Youth and Work - Restoring Teen and Young Adult Connection to Opportunity

Youth employment is at its lowest level since World War II; only about half of young people ages 16 to 24 held jobs in 2011.

1) Among the teens in that group, only 1 in 4 is now employed, compared to 46 percent in 2000. Overall, 6.5 million people ages 16 to 24 are both out of school and out of work, statistics that suggest dire consequences for financial stability and employment prospects in that population.

2) More and more doors are closing for these young people. Entry-level jobs at fast-food restaurants and clothing stores that high school dropouts once could depend on to start their careers now go to older workers with better experience and credentials. It often takes a GED to get a job flipping hamburgers. Even some with college degrees are having trouble finding work. At this rate, a generation will grow up with little early work experience, missing the chance to build knowledge and the job-readiness skills that come from holding part-time and starter jobs.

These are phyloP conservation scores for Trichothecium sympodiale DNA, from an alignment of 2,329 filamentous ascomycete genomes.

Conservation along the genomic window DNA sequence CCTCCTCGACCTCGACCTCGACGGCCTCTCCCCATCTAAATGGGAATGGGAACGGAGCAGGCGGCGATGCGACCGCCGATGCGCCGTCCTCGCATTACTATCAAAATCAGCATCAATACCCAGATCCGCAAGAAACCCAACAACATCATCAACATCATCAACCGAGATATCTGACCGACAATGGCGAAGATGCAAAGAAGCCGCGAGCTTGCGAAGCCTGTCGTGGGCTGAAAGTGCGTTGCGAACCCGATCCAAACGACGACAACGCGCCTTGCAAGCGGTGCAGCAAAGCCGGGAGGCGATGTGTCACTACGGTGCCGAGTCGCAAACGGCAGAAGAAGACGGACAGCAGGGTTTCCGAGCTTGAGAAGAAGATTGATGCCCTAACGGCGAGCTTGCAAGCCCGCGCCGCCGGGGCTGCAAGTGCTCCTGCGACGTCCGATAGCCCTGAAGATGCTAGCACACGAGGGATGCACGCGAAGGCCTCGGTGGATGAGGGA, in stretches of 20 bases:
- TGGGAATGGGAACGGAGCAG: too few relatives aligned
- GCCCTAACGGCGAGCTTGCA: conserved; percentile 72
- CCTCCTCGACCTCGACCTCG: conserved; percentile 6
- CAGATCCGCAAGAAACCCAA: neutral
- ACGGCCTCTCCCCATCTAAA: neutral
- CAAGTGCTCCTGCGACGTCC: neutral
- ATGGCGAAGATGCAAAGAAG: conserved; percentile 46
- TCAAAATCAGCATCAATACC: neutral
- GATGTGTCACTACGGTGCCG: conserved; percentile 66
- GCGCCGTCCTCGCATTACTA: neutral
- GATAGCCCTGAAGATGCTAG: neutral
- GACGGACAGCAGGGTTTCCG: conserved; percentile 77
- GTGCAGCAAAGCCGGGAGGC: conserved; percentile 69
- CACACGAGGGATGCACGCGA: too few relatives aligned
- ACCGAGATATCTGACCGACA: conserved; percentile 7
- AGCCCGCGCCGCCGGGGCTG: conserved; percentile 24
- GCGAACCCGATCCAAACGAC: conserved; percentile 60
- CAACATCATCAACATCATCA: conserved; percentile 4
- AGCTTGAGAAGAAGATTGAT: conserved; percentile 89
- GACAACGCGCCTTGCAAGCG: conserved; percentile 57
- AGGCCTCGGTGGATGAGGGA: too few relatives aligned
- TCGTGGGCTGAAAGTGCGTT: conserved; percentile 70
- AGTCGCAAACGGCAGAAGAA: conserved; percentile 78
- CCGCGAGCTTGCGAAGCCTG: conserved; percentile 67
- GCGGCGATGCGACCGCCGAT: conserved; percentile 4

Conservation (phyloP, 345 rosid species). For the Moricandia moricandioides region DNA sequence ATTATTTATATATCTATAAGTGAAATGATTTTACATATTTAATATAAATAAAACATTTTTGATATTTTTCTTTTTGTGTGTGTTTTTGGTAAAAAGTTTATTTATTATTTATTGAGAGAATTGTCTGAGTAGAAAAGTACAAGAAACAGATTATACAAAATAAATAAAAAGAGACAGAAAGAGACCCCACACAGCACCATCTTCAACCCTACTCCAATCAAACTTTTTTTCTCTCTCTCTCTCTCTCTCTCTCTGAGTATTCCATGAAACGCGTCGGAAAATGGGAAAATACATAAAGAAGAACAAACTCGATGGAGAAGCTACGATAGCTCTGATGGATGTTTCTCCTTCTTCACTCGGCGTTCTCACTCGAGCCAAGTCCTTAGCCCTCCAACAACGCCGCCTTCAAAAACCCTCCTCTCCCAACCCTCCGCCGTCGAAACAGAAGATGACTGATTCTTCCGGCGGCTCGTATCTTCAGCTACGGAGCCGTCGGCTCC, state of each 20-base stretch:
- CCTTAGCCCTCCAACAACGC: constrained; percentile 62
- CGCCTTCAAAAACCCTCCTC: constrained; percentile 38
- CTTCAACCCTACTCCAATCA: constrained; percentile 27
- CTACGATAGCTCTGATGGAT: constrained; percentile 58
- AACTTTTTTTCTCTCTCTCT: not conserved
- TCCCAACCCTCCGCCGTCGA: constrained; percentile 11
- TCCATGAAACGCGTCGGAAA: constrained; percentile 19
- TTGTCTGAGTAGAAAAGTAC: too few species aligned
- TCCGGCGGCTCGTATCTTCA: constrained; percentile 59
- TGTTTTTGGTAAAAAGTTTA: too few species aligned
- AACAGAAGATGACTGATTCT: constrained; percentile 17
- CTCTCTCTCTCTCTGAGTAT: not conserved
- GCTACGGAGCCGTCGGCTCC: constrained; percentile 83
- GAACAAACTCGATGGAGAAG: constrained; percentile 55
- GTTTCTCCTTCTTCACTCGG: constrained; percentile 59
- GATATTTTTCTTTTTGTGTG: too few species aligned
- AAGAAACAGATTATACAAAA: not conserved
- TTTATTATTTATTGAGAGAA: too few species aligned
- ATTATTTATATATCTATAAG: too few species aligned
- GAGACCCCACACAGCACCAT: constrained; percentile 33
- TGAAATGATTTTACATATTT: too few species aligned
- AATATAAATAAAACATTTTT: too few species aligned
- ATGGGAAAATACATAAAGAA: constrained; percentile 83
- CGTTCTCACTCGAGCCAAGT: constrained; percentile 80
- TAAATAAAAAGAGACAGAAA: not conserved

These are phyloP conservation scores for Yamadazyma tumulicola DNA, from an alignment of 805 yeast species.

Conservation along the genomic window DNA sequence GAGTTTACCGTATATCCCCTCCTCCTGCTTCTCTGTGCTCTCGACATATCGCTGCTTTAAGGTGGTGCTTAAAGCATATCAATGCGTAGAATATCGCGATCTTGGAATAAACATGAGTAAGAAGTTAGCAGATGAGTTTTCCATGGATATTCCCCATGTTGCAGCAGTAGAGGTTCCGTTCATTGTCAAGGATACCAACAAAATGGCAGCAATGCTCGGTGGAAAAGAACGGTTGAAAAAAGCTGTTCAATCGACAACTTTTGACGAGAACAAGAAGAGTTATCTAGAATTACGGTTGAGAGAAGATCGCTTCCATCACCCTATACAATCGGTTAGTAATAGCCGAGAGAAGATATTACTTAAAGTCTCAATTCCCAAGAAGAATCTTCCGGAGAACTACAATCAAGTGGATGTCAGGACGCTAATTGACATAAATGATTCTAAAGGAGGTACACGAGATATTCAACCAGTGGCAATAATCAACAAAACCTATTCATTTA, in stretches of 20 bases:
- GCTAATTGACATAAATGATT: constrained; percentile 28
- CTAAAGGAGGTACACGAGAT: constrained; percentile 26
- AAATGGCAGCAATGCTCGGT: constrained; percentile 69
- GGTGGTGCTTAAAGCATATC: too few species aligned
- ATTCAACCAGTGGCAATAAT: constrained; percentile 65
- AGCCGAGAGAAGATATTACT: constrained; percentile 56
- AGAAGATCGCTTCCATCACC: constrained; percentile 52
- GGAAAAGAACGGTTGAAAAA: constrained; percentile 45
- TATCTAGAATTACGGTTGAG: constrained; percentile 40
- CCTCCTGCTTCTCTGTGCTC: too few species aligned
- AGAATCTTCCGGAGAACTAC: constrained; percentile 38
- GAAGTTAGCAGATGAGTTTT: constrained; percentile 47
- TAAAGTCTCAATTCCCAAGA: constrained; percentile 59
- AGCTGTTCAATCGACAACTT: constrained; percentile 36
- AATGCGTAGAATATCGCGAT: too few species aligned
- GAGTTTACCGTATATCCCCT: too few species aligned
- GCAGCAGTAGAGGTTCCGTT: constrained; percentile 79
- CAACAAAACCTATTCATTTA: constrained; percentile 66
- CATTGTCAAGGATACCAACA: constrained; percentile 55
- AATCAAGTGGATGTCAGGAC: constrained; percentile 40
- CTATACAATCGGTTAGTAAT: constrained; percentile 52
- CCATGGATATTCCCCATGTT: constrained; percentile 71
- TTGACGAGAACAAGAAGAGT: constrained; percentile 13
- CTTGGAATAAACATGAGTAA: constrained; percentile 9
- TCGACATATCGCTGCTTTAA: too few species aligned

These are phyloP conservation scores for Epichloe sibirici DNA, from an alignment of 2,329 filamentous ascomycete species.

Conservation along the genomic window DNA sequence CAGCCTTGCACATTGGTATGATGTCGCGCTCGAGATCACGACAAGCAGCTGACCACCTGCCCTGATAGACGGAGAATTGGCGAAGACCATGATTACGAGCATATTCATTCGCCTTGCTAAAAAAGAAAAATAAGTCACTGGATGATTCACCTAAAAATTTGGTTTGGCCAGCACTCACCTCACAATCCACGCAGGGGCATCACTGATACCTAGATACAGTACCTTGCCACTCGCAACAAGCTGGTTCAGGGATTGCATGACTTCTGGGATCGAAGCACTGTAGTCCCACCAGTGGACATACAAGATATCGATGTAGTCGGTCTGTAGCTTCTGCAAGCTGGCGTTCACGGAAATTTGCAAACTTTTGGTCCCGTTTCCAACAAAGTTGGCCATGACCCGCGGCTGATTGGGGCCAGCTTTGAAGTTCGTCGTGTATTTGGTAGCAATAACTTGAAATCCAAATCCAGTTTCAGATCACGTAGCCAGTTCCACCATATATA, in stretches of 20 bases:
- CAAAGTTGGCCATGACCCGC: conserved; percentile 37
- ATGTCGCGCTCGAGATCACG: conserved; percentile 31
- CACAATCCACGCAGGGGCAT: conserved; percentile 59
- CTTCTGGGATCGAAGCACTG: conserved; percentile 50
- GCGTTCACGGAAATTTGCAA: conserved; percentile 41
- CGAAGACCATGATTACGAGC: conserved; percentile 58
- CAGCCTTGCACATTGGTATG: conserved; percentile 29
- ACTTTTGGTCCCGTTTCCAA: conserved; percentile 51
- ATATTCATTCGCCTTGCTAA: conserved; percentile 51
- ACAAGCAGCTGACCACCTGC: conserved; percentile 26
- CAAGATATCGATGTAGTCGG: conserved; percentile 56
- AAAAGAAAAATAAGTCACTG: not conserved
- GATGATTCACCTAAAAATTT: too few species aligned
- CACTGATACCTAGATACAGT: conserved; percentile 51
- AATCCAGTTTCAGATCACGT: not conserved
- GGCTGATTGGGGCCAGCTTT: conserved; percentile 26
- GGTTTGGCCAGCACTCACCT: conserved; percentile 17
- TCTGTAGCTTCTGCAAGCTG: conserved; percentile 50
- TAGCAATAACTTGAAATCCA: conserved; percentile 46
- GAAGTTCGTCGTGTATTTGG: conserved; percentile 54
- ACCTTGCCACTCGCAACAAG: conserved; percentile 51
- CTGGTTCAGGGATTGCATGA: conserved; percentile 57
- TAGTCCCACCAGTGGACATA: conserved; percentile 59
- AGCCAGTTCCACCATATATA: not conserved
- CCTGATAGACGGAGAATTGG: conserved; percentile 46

This waste of talent and earnings potential has profound consequences for these young people, and for our economy and our nation. When young people lack connections to jobs and school, government spends more to support them. Many already have children of their own, exacerbating the intergenerational cycle of poverty in some communities. Yet even as young people struggle to gain experience and find any type of job, businesses cannot find the skilled workers they need to compete in the ever-changing 21st-century economy.

(From The Annie E. Casey Foundation)

kidscountyouthandwork.pdf2.39 MB